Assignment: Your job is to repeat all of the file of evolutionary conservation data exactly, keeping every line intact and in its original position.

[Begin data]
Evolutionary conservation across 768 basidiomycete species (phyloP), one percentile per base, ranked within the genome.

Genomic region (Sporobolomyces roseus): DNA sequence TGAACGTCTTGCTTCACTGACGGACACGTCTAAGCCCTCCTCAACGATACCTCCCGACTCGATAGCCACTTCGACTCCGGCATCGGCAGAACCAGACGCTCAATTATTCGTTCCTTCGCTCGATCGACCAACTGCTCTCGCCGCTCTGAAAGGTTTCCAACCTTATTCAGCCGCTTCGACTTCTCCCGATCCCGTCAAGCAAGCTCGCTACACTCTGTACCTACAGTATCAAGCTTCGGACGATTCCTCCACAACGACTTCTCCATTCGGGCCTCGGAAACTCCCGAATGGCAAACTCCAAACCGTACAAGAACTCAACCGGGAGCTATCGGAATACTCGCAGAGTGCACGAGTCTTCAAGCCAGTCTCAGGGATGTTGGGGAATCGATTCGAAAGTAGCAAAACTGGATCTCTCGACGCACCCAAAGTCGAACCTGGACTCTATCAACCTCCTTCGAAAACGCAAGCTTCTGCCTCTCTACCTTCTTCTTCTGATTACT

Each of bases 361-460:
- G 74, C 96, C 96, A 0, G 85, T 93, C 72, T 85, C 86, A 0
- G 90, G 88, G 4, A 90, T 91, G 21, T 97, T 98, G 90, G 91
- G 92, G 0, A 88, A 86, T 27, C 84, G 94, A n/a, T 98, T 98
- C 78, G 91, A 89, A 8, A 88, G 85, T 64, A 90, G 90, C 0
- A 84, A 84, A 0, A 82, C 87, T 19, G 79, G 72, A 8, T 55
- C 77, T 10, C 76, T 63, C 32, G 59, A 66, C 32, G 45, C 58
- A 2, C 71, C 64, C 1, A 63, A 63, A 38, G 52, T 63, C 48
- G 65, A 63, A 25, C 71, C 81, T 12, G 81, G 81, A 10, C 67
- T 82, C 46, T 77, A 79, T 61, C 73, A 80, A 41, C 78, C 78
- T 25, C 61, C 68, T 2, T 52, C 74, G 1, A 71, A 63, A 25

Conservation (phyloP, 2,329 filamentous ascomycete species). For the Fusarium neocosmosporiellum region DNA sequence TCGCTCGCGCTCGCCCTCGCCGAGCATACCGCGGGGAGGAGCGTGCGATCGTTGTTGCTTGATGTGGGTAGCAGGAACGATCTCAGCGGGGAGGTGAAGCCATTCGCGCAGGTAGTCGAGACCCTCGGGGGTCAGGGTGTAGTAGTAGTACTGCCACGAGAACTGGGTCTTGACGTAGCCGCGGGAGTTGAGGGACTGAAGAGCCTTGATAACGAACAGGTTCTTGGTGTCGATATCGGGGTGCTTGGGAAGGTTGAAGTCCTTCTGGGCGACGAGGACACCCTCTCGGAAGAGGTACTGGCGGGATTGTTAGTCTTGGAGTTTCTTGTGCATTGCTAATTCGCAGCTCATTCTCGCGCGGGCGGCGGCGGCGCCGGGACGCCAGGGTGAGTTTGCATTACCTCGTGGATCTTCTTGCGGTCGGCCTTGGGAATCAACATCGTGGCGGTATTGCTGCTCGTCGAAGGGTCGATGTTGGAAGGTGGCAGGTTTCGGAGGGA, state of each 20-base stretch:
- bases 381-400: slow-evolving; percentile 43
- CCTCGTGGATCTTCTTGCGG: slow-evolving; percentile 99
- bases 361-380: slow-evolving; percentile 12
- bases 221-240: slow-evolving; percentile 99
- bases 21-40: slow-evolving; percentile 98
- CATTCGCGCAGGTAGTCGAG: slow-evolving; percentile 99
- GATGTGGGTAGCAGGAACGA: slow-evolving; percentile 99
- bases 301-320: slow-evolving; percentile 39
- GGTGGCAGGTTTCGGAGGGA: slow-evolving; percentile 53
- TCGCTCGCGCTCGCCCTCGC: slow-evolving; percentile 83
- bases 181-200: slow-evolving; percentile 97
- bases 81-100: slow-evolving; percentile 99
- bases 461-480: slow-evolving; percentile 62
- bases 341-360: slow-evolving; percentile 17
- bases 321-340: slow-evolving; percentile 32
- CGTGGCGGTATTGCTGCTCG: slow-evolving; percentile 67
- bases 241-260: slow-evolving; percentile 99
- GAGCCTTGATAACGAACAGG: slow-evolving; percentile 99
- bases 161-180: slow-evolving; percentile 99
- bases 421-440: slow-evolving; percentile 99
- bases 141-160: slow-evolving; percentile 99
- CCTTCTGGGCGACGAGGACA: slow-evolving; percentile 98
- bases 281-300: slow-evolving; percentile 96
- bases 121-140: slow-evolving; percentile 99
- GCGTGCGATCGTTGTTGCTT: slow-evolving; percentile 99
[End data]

Evolutionary conservation across 768 basidiomycete species (phyloP), one percentile per base, ranked within the genome.

Genomic region (Sporobolomyces roseus): DNA sequence TGAACGTCTTGCTTCACTGACGGACACGTCTAAGCCCTCCTCAACGATACCTCCCGACTCGATAGCCACTTCGACTCCGGCATCGGCAGAACCAGACGCTCAATTATTCGTTCCTTCGCTCGATCGACCAACTGCTCTCGCCGCTCTGAAAGGTTTCCAACCTTATTCAGCCGCTTCGACTTCTCCCGATCCCGTCAAGCAAGCTCGCTACACTCTGTACCTACAGTATCAAGCTTCGGACGATTCCTCCACAACGACTTCTCCATTCGGGCCTCGGAAACTCCCGAATGGCAAACTCCAAACCGTACAAGAACTCAACCGGGAGCTATCGGAATACTCGCAGAGTGCACGAGTCTTCAAGCCAGTCTCAGGGATGTTGGGGAATCGATTCGAAAGTAGCAAAACTGGATCTCTCGACGCACCCAAAGTCGAACCTGGACTCTATCAACCTCCTTCGAAAACGCAAGCTTCTGCCTCTCTACCTTCTTCTTCTGATTACT

Each of bases 361-460:
- G 74, C 96, C 96, A 0, G 85, T 93, C 72, T 85, C 86, A 0
- G 90, G 88, G 4, A 90, T 91, G 21, T 97, T 98, G 90, G 91
- G 92, G 0, A 88, A 86, T 27, C 84, G 94, A n/a, T 98, T 98
- C 78, G 91, A 89, A 8, A 88, G 85, T 64, A 90, G 90, C 0
- A 84, A 84, A 0, A 82, C 87, T 19, G 79, G 72, A 8, T 55
- C 77, T 10, C 76, T 63, C 32, G 59, A 66, C 32, G 45, C 58
- A 2, C 71, C 64, C 1, A 63, A 63, A 38, G 52, T 63, C 48
- G 65, A 63, A 25, C 71, C 81, T 12, G 81, G 81, A 10, C 67
- T 82, C 46, T 77, A 79, T 61, C 73, A 80, A 41, C 78, C 78
- T 25, C 61, C 68, T 2, T 52, C 74, G 1, A 71, A 63, A 25

Conservation (phyloP, 2,329 filamentous ascomycete species). For the Fusarium neocosmosporiellum region DNA sequence TCGCTCGCGCTCGCCCTCGCCGAGCATACCGCGGGGAGGAGCGTGCGATCGTTGTTGCTTGATGTGGGTAGCAGGAACGATCTCAGCGGGGAGGTGAAGCCATTCGCGCAGGTAGTCGAGACCCTCGGGGGTCAGGGTGTAGTAGTAGTACTGCCACGAGAACTGGGTCTTGACGTAGCCGCGGGAGTTGAGGGACTGAAGAGCCTTGATAACGAACAGGTTCTTGGTGTCGATATCGGGGTGCTTGGGAAGGTTGAAGTCCTTCTGGGCGACGAGGACACCCTCTCGGAAGAGGTACTGGCGGGATTGTTAGTCTTGGAGTTTCTTGTGCATTGCTAATTCGCAGCTCATTCTCGCGCGGGCGGCGGCGGCGCCGGGACGCCAGGGTGAGTTTGCATTACCTCGTGGATCTTCTTGCGGTCGGCCTTGGGAATCAACATCGTGGCGGTATTGCTGCTCGTCGAAGGGTCGATGTTGGAAGGTGGCAGGTTTCGGAGGGA, state of each 20-base stretch:
- bases 381-400: slow-evolving; percentile 43
- CCTCGTGGATCTTCTTGCGG: slow-evolving; percentile 99
- bases 361-380: slow-evolving; percentile 12
- bases 221-240: slow-evolving; percentile 99
- bases 21-40: slow-evolving; percentile 98
- CATTCGCGCAGGTAGTCGAG: slow-evolving; percentile 99
- GATGTGGGTAGCAGGAACGA: slow-evolving; percentile 99
- bases 301-320: slow-evolving; percentile 39
- GGTGGCAGGTTTCGGAGGGA: slow-evolving; percentile 53
- TCGCTCGCGCTCGCCCTCGC: slow-evolving; percentile 83
- bases 181-200: slow-evolving; percentile 97
- bases 81-100: slow-evolving; percentile 99
- bases 461-480: slow-evolving; percentile 62
- bases 341-360: slow-evolving; percentile 17
- bases 321-340: slow-evolving; percentile 32
- CGTGGCGGTATTGCTGCTCG: slow-evolving; percentile 67
- bases 241-260: slow-evolving; percentile 99
- GAGCCTTGATAACGAACAGG: slow-evolving; percentile 99
- bases 161-180: slow-evolving; percentile 99
- bases 421-440: slow-evolving; percentile 99
- bases 141-160: slow-evolving; percentile 99
- CCTTCTGGGCGACGAGGACA: slow-evolving; percentile 98
- bases 281-300: slow-evolving; percentile 96
- bases 121-140: slow-evolving; percentile 99
- GCGTGCGATCGTTGTTGCTT: slow-evolving; percentile 99